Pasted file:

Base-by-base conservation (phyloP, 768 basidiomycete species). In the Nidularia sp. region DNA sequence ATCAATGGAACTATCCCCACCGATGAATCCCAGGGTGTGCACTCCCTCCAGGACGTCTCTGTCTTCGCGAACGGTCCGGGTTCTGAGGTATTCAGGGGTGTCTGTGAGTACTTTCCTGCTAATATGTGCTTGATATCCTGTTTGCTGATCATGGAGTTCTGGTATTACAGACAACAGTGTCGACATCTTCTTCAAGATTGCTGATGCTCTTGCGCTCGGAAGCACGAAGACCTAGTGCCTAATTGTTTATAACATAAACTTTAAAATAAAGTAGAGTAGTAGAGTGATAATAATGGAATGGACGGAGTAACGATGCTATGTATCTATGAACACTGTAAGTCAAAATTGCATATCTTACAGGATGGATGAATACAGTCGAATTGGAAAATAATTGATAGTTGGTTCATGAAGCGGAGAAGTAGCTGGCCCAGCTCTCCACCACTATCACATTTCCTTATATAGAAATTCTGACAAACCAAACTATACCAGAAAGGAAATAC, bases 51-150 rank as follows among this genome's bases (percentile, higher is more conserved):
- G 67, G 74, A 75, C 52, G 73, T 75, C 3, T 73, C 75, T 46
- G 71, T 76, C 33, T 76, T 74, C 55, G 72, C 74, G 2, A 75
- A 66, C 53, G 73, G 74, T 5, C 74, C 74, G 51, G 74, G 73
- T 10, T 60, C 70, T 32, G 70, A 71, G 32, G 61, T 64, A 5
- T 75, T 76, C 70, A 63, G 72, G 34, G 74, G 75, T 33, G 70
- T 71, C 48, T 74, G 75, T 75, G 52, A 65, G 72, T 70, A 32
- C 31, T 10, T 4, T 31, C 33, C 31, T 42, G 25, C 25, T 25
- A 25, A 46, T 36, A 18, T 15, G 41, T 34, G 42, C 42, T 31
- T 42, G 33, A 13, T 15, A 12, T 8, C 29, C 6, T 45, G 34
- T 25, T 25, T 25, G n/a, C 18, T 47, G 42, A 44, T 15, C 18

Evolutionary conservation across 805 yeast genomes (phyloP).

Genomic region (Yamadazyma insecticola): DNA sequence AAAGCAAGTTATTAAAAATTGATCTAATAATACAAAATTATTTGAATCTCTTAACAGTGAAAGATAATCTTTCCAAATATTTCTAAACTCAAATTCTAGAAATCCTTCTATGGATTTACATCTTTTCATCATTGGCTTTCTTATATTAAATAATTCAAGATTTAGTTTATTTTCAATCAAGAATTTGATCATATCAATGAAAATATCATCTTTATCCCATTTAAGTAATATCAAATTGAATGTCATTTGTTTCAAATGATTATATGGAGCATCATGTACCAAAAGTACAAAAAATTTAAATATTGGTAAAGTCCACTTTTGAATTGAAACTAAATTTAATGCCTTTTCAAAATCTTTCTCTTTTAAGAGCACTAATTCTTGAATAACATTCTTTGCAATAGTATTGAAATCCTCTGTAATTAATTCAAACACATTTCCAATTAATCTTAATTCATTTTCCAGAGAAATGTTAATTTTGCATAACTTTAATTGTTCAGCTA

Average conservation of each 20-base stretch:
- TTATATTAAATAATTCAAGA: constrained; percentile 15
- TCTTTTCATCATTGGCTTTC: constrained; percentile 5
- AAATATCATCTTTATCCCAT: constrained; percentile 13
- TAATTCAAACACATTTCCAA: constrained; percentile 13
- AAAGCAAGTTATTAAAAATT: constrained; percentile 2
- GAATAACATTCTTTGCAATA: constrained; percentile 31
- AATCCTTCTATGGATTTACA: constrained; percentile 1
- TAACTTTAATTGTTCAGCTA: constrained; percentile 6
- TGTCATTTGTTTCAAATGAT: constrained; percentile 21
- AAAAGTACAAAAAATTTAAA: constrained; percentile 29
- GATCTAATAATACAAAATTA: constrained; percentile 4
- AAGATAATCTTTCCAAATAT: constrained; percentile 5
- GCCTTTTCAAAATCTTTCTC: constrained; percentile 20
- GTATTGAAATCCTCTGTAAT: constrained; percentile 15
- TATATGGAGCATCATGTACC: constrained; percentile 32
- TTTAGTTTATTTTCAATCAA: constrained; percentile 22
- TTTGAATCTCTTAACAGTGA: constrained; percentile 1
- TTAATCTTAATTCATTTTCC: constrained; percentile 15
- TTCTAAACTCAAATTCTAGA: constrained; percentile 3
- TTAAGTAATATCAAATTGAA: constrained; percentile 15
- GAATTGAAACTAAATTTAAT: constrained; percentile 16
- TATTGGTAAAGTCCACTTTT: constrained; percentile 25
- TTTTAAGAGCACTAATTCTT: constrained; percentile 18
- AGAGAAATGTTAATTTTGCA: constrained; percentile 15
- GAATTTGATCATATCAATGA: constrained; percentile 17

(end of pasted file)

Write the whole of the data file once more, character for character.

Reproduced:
Base-by-base conservation (phyloP, 768 basidiomycete species). In the Nidularia sp. region DNA sequence ATCAATGGAACTATCCCCACCGATGAATCCCAGGGTGTGCACTCCCTCCAGGACGTCTCTGTCTTCGCGAACGGTCCGGGTTCTGAGGTATTCAGGGGTGTCTGTGAGTACTTTCCTGCTAATATGTGCTTGATATCCTGTTTGCTGATCATGGAGTTCTGGTATTACAGACAACAGTGTCGACATCTTCTTCAAGATTGCTGATGCTCTTGCGCTCGGAAGCACGAAGACCTAGTGCCTAATTGTTTATAACATAAACTTTAAAATAAAGTAGAGTAGTAGAGTGATAATAATGGAATGGACGGAGTAACGATGCTATGTATCTATGAACACTGTAAGTCAAAATTGCATATCTTACAGGATGGATGAATACAGTCGAATTGGAAAATAATTGATAGTTGGTTCATGAAGCGGAGAAGTAGCTGGCCCAGCTCTCCACCACTATCACATTTCCTTATATAGAAATTCTGACAAACCAAACTATACCAGAAAGGAAATAC, bases 51-150 rank as follows among this genome's bases (percentile, higher is more conserved):
- G 67, G 74, A 75, C 52, G 73, T 75, C 3, T 73, C 75, T 46
- G 71, T 76, C 33, T 76, T 74, C 55, G 72, C 74, G 2, A 75
- A 66, C 53, G 73, G 74, T 5, C 74, C 74, G 51, G 74, G 73
- T 10, T 60, C 70, T 32, G 70, A 71, G 32, G 61, T 64, A 5
- T 75, T 76, C 70, A 63, G 72, G 34, G 74, G 75, T 33, G 70
- T 71, C 48, T 74, G 75, T 75, G 52, A 65, G 72, T 70, A 32
- C 31, T 10, T 4, T 31, C 33, C 31, T 42, G 25, C 25, T 25
- A 25, A 46, T 36, A 18, T 15, G 41, T 34, G 42, C 42, T 31
- T 42, G 33, A 13, T 15, A 12, T 8, C 29, C 6, T 45, G 34
- T 25, T 25, T 25, G n/a, C 18, T 47, G 42, A 44, T 15, C 18

Evolutionary conservation across 805 yeast genomes (phyloP).

Genomic region (Yamadazyma insecticola): DNA sequence AAAGCAAGTTATTAAAAATTGATCTAATAATACAAAATTATTTGAATCTCTTAACAGTGAAAGATAATCTTTCCAAATATTTCTAAACTCAAATTCTAGAAATCCTTCTATGGATTTACATCTTTTCATCATTGGCTTTCTTATATTAAATAATTCAAGATTTAGTTTATTTTCAATCAAGAATTTGATCATATCAATGAAAATATCATCTTTATCCCATTTAAGTAATATCAAATTGAATGTCATTTGTTTCAAATGATTATATGGAGCATCATGTACCAAAAGTACAAAAAATTTAAATATTGGTAAAGTCCACTTTTGAATTGAAACTAAATTTAATGCCTTTTCAAAATCTTTCTCTTTTAAGAGCACTAATTCTTGAATAACATTCTTTGCAATAGTATTGAAATCCTCTGTAATTAATTCAAACACATTTCCAATTAATCTTAATTCATTTTCCAGAGAAATGTTAATTTTGCATAACTTTAATTGTTCAGCTA

Average conservation of each 20-base stretch:
- TTATATTAAATAATTCAAGA: constrained; percentile 15
- TCTTTTCATCATTGGCTTTC: constrained; percentile 5
- AAATATCATCTTTATCCCAT: constrained; percentile 13
- TAATTCAAACACATTTCCAA: constrained; percentile 13
- AAAGCAAGTTATTAAAAATT: constrained; percentile 2
- GAATAACATTCTTTGCAATA: constrained; percentile 31
- AATCCTTCTATGGATTTACA: constrained; percentile 1
- TAACTTTAATTGTTCAGCTA: constrained; percentile 6
- TGTCATTTGTTTCAAATGAT: constrained; percentile 21
- AAAAGTACAAAAAATTTAAA: constrained; percentile 29
- GATCTAATAATACAAAATTA: constrained; percentile 4
- AAGATAATCTTTCCAAATAT: constrained; percentile 5
- GCCTTTTCAAAATCTTTCTC: constrained; percentile 20
- GTATTGAAATCCTCTGTAAT: constrained; percentile 15
- TATATGGAGCATCATGTACC: constrained; percentile 32
- TTTAGTTTATTTTCAATCAA: constrained; percentile 22
- TTTGAATCTCTTAACAGTGA: constrained; percentile 1
- TTAATCTTAATTCATTTTCC: constrained; percentile 15
- TTCTAAACTCAAATTCTAGA: constrained; percentile 3
- TTAAGTAATATCAAATTGAA: constrained; percentile 15
- GAATTGAAACTAAATTTAAT: constrained; percentile 16
- TATTGGTAAAGTCCACTTTT: constrained; percentile 25
- TTTTAAGAGCACTAATTCTT: constrained; percentile 18
- AGAGAAATGTTAATTTTGCA: constrained; percentile 15
- GAATTTGATCATATCAATGA: constrained; percentile 17